Her dad had moved out of state after the divorce and remarried. They asked if she could stay with us her last semester of high school rather than uproot her at that time. 
I hear the stories from refugees interviewed on NPR. These are not bad people. They are victims of circumstance. They just have a new sunroof or open concept home courtesy of the shelling. If asked, I think we would open our door for a bit to help them get on their feet again. 

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1 hour ago, donkpow said:

No but in the Ukranian situation, I'd buy a trailer and give to them. All others are on their own.

So, the guest room became Jr. Wife's room, the conservatory became her son's room, the yoga room became the conservatory/guest room, but, yes, we DO have a trailer.  I would hope they enjoy traveling.

When we took in the Jr. Husband, we hadn't yet met him.  Just phone conversations as part of his other job interview.  He didn't come with nearly as much stuff, but he did have 2 cats, a couple Macaws, and couldn't cook at all.    The first Jr. Wife came with almost no stuff, but she was only part time.

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With a time limit. But my place is too small.

Look, my parents sponsored relatives to immigrate to CAnada.  We did have a cousin stay with us. Although she is part of our extended family.it was still an adjustment for 3 months. There were 6 other children living at home.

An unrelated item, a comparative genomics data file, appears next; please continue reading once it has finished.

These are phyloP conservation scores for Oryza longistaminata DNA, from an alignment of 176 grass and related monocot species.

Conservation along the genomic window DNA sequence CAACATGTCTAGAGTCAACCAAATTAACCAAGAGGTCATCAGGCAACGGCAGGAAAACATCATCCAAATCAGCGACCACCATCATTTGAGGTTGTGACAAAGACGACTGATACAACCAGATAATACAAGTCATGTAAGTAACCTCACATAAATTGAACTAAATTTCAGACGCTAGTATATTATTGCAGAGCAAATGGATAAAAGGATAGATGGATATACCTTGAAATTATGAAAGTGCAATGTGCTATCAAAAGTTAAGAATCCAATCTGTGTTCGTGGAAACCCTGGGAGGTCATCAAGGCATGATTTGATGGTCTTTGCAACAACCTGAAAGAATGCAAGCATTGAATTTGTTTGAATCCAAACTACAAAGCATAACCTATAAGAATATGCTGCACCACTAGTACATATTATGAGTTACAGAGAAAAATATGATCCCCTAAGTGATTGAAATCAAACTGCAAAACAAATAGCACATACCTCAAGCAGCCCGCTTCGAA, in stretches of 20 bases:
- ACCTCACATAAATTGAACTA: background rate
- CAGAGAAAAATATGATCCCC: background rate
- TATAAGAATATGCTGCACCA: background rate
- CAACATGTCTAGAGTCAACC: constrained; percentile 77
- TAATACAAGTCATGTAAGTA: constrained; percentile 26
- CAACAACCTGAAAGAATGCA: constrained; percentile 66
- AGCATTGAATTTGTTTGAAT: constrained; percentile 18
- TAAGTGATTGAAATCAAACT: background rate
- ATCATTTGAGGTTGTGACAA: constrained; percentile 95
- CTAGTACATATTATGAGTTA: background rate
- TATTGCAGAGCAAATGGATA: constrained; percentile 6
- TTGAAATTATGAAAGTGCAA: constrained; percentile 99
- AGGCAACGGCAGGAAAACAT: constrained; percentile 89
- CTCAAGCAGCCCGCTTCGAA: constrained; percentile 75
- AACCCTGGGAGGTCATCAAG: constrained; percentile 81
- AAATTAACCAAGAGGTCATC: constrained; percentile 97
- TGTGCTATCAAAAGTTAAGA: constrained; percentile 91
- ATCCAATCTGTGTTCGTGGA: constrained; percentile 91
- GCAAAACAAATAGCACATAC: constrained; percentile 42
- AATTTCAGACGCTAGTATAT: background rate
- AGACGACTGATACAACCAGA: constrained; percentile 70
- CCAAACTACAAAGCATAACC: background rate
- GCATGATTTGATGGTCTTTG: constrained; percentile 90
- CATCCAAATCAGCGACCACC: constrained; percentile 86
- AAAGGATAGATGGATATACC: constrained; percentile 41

We have in total sponsored:  5 different family groups over  25 yr. period....all via my father as the sponsor, and I helped type up some of the immigration forms.  These relatives came to  my father's funeral..grateful to him.

I know we're talking about refugees..but honest what some immigrants bring over, is very little also. Just refugees are experiencing a different type of shock that can be more long lasting.

I would though recommend being involved in some way....I think it's for people to understand at ground level at the most personal level, what it  is  like to be in shock for months and what it means to rebuild one's life in a foreign country.

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Some of the women I play hockey with played a couple tournaments and did some training weeks with a Ukranian women's team.  They got to be quite good friends.  When this all started, they tried tracking them down, only found a few so far.  Some are out of Ukraine, with nothing but the clothes on their (and kids) backs living in hotels.